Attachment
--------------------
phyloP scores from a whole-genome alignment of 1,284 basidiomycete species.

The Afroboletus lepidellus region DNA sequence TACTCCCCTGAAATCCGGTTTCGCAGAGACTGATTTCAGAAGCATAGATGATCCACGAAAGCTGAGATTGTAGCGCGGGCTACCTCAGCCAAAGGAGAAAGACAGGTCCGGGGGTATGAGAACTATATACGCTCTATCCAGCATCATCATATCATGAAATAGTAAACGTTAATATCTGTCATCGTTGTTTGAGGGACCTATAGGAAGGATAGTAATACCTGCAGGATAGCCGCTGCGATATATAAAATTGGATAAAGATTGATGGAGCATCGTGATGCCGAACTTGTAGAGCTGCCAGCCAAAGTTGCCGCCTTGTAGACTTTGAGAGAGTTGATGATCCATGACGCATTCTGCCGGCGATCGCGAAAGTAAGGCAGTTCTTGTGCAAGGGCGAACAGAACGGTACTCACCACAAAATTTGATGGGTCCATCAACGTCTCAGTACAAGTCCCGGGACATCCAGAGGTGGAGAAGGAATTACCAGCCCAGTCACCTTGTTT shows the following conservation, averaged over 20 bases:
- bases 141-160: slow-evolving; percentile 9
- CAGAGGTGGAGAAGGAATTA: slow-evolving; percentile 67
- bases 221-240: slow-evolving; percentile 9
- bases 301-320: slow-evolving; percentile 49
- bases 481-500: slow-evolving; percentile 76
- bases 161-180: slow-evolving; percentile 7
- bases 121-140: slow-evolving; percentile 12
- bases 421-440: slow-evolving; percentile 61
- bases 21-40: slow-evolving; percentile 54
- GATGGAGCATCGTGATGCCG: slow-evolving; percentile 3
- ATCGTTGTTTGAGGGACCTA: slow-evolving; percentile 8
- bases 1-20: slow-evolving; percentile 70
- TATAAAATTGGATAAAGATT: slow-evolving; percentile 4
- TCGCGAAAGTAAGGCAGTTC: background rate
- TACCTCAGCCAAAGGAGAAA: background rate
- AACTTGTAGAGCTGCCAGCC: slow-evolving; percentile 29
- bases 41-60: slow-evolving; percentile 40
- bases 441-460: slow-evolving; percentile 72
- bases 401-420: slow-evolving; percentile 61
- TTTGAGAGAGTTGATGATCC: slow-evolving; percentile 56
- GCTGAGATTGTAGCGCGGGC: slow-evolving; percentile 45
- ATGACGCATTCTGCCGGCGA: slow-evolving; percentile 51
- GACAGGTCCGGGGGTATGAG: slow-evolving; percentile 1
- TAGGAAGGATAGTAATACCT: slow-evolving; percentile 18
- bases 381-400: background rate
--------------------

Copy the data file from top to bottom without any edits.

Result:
phyloP scores from a whole-genome alignment of 1,284 basidiomycete species.

The Afroboletus lepidellus region DNA sequence TACTCCCCTGAAATCCGGTTTCGCAGAGACTGATTTCAGAAGCATAGATGATCCACGAAAGCTGAGATTGTAGCGCGGGCTACCTCAGCCAAAGGAGAAAGACAGGTCCGGGGGTATGAGAACTATATACGCTCTATCCAGCATCATCATATCATGAAATAGTAAACGTTAATATCTGTCATCGTTGTTTGAGGGACCTATAGGAAGGATAGTAATACCTGCAGGATAGCCGCTGCGATATATAAAATTGGATAAAGATTGATGGAGCATCGTGATGCCGAACTTGTAGAGCTGCCAGCCAAAGTTGCCGCCTTGTAGACTTTGAGAGAGTTGATGATCCATGACGCATTCTGCCGGCGATCGCGAAAGTAAGGCAGTTCTTGTGCAAGGGCGAACAGAACGGTACTCACCACAAAATTTGATGGGTCCATCAACGTCTCAGTACAAGTCCCGGGACATCCAGAGGTGGAGAAGGAATTACCAGCCCAGTCACCTTGTTT shows the following conservation, averaged over 20 bases:
- bases 141-160: slow-evolving; percentile 9
- CAGAGGTGGAGAAGGAATTA: slow-evolving; percentile 67
- bases 221-240: slow-evolving; percentile 9
- bases 301-320: slow-evolving; percentile 49
- bases 481-500: slow-evolving; percentile 76
- bases 161-180: slow-evolving; percentile 7
- bases 121-140: slow-evolving; percentile 12
- bases 421-440: slow-evolving; percentile 61
- bases 21-40: slow-evolving; percentile 54
- GATGGAGCATCGTGATGCCG: slow-evolving; percentile 3
- ATCGTTGTTTGAGGGACCTA: slow-evolving; percentile 8
- bases 1-20: slow-evolving; percentile 70
- TATAAAATTGGATAAAGATT: slow-evolving; percentile 4
- TCGCGAAAGTAAGGCAGTTC: background rate
- TACCTCAGCCAAAGGAGAAA: background rate
- AACTTGTAGAGCTGCCAGCC: slow-evolving; percentile 29
- bases 41-60: slow-evolving; percentile 40
- bases 441-460: slow-evolving; percentile 72
- bases 401-420: slow-evolving; percentile 61
- TTTGAGAGAGTTGATGATCC: slow-evolving; percentile 56
- GCTGAGATTGTAGCGCGGGC: slow-evolving; percentile 45
- ATGACGCATTCTGCCGGCGA: slow-evolving; percentile 51
- GACAGGTCCGGGGGTATGAG: slow-evolving; percentile 1
- TAGGAAGGATAGTAATACCT: slow-evolving; percentile 18
- bases 381-400: background rate